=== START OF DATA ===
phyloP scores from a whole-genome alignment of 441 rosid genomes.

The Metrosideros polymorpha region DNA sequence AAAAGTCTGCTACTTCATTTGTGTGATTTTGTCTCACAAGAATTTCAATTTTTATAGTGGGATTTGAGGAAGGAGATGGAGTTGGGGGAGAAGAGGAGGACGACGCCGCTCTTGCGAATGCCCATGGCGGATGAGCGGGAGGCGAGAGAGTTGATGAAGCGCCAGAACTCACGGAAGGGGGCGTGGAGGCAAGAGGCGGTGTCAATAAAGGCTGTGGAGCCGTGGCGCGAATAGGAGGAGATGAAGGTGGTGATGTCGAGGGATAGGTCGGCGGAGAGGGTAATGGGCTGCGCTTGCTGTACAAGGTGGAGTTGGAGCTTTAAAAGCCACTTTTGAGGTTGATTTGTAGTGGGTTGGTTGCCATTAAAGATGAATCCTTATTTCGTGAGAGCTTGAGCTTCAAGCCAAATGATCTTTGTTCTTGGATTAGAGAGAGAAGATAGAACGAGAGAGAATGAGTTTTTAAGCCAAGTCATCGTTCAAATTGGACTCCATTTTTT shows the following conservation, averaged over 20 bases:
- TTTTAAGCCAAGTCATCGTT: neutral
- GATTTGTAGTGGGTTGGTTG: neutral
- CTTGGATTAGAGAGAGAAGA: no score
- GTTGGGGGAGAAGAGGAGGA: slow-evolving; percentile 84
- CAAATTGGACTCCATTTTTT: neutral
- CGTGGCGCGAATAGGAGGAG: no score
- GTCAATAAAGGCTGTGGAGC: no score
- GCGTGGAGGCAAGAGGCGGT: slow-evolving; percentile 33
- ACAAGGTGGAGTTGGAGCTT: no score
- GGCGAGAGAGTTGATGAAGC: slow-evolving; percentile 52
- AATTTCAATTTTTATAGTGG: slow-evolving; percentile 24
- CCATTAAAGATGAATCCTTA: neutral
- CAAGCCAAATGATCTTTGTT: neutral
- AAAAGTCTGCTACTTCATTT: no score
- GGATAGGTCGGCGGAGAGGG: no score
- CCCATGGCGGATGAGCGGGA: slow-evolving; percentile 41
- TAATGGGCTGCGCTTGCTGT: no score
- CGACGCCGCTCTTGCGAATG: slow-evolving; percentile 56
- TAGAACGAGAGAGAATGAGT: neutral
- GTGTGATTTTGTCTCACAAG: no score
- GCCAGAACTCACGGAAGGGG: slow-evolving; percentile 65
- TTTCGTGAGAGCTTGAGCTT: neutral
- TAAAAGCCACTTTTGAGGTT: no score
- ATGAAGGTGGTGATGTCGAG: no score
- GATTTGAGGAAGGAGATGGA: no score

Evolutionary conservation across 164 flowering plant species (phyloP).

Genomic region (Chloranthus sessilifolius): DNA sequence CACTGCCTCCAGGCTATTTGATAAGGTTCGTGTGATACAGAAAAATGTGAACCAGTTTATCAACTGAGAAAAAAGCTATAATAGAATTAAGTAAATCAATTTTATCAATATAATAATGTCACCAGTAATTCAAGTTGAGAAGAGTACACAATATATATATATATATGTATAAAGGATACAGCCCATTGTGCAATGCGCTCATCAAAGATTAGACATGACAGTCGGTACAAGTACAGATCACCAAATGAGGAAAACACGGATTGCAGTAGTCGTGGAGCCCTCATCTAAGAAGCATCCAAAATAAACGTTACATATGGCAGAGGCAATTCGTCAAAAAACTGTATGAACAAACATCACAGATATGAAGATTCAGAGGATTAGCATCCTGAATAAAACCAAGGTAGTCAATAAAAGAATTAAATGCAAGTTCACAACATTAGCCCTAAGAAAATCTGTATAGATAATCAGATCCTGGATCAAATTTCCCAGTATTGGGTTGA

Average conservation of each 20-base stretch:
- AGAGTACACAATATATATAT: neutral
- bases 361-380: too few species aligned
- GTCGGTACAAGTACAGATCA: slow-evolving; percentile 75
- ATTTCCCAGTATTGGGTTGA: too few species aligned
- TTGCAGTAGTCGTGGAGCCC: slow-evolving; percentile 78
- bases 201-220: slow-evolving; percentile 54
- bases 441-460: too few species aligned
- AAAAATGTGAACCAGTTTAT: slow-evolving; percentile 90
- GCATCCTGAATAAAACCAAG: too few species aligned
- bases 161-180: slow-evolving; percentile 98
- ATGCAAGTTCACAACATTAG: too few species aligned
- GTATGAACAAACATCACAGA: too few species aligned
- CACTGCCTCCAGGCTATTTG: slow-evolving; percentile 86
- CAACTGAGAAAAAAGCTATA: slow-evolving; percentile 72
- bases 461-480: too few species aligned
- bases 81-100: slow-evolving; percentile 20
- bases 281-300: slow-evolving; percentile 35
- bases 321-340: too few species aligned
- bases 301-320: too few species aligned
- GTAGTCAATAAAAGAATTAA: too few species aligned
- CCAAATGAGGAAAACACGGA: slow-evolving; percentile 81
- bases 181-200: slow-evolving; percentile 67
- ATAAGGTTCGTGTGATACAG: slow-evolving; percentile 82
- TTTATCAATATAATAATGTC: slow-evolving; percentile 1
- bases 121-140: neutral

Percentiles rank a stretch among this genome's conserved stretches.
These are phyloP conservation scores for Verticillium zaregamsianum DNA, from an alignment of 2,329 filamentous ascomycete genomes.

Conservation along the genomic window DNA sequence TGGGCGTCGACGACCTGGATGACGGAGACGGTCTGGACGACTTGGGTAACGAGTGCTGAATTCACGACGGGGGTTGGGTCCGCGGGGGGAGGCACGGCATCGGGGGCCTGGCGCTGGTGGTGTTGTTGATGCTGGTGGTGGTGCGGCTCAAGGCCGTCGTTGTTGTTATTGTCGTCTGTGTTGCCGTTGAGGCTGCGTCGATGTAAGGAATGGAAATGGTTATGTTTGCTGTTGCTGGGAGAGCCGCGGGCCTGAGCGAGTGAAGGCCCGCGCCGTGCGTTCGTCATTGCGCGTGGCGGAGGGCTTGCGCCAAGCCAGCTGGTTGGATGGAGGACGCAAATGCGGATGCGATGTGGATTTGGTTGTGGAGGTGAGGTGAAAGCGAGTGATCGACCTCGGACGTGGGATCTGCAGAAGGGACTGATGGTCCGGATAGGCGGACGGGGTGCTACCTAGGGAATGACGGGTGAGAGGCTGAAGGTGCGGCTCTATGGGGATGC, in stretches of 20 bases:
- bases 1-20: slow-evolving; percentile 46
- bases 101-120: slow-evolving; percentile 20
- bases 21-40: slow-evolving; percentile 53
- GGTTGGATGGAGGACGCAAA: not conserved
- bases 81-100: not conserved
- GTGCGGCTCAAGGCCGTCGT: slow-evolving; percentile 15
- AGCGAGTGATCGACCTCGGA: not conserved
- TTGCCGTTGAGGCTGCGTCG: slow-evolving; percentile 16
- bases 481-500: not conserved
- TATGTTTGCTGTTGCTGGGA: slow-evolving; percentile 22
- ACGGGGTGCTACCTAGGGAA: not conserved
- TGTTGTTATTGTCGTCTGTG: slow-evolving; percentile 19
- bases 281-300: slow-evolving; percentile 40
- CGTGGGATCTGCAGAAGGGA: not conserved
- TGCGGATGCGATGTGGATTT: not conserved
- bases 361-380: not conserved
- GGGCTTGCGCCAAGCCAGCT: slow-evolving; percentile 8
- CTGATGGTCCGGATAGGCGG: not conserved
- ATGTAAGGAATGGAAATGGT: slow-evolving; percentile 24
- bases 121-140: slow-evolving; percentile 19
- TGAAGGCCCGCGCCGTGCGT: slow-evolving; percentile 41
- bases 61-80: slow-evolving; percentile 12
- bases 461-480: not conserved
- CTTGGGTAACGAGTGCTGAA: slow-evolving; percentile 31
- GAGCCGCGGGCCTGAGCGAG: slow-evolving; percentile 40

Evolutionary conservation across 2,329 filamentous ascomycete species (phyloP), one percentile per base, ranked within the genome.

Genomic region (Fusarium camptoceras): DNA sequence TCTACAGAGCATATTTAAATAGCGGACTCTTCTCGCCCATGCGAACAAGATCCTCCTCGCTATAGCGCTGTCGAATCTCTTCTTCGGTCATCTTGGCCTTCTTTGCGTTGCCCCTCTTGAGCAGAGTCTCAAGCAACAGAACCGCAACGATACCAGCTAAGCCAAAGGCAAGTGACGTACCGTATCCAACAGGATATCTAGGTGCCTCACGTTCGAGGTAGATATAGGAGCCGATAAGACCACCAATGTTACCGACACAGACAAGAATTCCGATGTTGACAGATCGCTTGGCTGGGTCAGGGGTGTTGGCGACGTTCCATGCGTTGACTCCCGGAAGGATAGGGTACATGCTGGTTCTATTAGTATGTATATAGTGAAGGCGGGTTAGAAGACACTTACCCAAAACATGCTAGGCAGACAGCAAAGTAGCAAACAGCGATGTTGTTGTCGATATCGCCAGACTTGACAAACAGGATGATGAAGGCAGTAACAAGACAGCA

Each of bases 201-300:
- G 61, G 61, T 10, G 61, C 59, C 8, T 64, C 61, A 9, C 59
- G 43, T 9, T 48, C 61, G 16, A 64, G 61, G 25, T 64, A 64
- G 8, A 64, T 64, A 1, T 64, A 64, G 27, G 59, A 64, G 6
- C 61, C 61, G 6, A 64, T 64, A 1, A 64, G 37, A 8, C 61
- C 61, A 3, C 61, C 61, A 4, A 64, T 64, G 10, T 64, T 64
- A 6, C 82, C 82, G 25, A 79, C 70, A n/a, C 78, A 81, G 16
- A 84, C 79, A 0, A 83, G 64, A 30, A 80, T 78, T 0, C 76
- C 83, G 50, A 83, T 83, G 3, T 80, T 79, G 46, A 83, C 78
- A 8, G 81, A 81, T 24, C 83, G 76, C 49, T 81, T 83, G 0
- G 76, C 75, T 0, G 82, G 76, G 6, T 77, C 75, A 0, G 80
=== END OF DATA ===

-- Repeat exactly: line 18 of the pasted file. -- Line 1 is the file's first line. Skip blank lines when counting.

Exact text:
- CCCATGGCGGATGAGCGGGA: slow-evolving; percentile 41